Singapore IPO hit by market turmoil
Formula One is waiting for "the most opportune" time to launch its $2.5 billion share sale in Singapore after turbulence returned to financial markets, a source said on Friday.
The glitzy motor sport was given the go-ahead last month for an initial public offering, just days after Facebook's disappointing initial public offering (IPO) fell flat in New York. However, no launch date has yet been set.
"Everything has been moving. We're just waiting to see how markets are doing and then we'll press the 'go' button.... We are looking at the most opportune time to launch," the source familiar with the deal told AFP.
Formula One is set to be one of the biggest IPOs this year. The latest comments come just a day after Graff Diamonds postponed its $1.0 billion launch in Hong Kong due to "adverse market conditions".
"We haven't got a date set yet, but with all the problems in the eurozone and the markets, we will be waiting until things have settled a little," Formula One supremo Bernie Ecclestone was quoted as saying by Britain's Guardian newspaper.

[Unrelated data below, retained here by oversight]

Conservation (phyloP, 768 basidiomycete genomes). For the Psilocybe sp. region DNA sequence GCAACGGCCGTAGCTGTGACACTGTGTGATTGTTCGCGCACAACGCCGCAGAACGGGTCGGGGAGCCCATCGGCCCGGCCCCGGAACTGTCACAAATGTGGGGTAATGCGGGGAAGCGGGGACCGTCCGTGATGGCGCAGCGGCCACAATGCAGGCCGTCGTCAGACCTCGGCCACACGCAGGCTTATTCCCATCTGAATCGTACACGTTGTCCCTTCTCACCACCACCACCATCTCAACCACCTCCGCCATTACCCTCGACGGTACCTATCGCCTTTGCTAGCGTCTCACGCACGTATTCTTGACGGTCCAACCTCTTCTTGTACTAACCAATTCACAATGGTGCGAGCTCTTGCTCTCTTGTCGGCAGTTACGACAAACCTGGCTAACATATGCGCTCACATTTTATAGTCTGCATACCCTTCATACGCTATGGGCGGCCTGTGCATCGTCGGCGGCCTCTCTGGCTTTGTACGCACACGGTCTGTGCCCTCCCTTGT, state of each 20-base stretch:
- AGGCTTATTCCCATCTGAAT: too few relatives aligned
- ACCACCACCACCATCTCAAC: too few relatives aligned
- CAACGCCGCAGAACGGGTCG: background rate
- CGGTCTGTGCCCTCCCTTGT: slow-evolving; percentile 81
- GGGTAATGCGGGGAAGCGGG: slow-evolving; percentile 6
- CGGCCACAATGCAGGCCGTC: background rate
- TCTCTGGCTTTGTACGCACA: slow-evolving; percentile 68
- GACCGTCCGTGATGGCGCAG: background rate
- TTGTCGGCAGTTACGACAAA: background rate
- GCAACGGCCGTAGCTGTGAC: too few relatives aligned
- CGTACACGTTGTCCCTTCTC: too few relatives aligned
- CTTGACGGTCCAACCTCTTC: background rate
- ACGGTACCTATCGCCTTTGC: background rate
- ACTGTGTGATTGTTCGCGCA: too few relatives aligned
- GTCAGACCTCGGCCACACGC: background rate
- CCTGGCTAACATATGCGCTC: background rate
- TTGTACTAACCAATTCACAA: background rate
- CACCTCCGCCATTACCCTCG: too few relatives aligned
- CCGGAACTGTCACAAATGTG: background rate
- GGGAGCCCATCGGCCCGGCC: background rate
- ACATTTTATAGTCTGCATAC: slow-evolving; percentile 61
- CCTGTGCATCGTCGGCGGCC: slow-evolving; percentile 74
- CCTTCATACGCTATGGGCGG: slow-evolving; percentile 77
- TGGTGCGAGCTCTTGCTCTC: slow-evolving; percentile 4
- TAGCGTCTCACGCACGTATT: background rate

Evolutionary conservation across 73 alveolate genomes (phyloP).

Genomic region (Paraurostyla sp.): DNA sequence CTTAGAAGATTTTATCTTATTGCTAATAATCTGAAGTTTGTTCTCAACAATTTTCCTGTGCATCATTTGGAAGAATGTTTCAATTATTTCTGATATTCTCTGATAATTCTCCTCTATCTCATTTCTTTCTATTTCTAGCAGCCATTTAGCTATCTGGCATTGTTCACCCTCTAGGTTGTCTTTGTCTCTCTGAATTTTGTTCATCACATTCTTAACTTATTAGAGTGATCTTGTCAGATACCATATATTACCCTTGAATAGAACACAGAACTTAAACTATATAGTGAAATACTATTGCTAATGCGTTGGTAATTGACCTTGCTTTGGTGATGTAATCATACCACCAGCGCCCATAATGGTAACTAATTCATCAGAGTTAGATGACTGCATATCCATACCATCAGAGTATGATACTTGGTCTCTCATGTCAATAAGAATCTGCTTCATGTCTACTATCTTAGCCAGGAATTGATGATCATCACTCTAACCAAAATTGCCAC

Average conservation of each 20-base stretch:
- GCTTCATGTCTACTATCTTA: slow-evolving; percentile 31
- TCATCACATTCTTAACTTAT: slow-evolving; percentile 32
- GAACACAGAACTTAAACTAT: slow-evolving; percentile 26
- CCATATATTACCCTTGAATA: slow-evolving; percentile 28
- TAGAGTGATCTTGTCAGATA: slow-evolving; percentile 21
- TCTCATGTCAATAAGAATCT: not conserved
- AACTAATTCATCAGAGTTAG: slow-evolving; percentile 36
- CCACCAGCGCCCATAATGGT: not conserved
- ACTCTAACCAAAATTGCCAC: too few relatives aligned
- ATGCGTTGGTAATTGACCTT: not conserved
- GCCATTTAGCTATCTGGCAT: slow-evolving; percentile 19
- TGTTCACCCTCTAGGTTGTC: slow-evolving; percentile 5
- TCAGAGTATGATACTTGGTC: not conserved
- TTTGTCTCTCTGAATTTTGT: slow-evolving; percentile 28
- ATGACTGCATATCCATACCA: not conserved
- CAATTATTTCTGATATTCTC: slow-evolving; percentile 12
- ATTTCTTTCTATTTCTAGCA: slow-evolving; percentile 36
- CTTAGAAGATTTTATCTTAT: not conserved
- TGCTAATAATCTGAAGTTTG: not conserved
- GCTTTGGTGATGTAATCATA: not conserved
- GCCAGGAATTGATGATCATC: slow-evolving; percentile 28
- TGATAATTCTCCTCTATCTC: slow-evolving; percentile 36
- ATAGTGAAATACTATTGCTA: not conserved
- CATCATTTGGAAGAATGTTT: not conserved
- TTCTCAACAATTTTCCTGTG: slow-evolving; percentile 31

"Who would want to try and list now? I did see what Graff did, and it shows now isn't the right time."
English football club Manchester United was also cleared to launch an IPO in Singapore last year, but has not yet set a date.
Formula One has already started pre-marketing, or privately gauging interest from investors, the source said, as it seeks to offload part of its holding company, which owns the sport's commercial and broadcast rights.
Ecclestone added that Formula One would launch this year "for sure" but suggested a delay until after the current season, which wraps up in late November.
"This year, for sure, we are going to go through to market. I don't think there's a big rush, but we plan to get it done by the end of the year," he said.
"We'll wait until October or November when the Formula One season is over because at the moment we just don't have time to do an investor roadshow," he added.
Global stocks have slumped in recent weeks, mainly over renewed fears about the health of European economies. Singapore's stock market fell nearly 7.0 percent in May.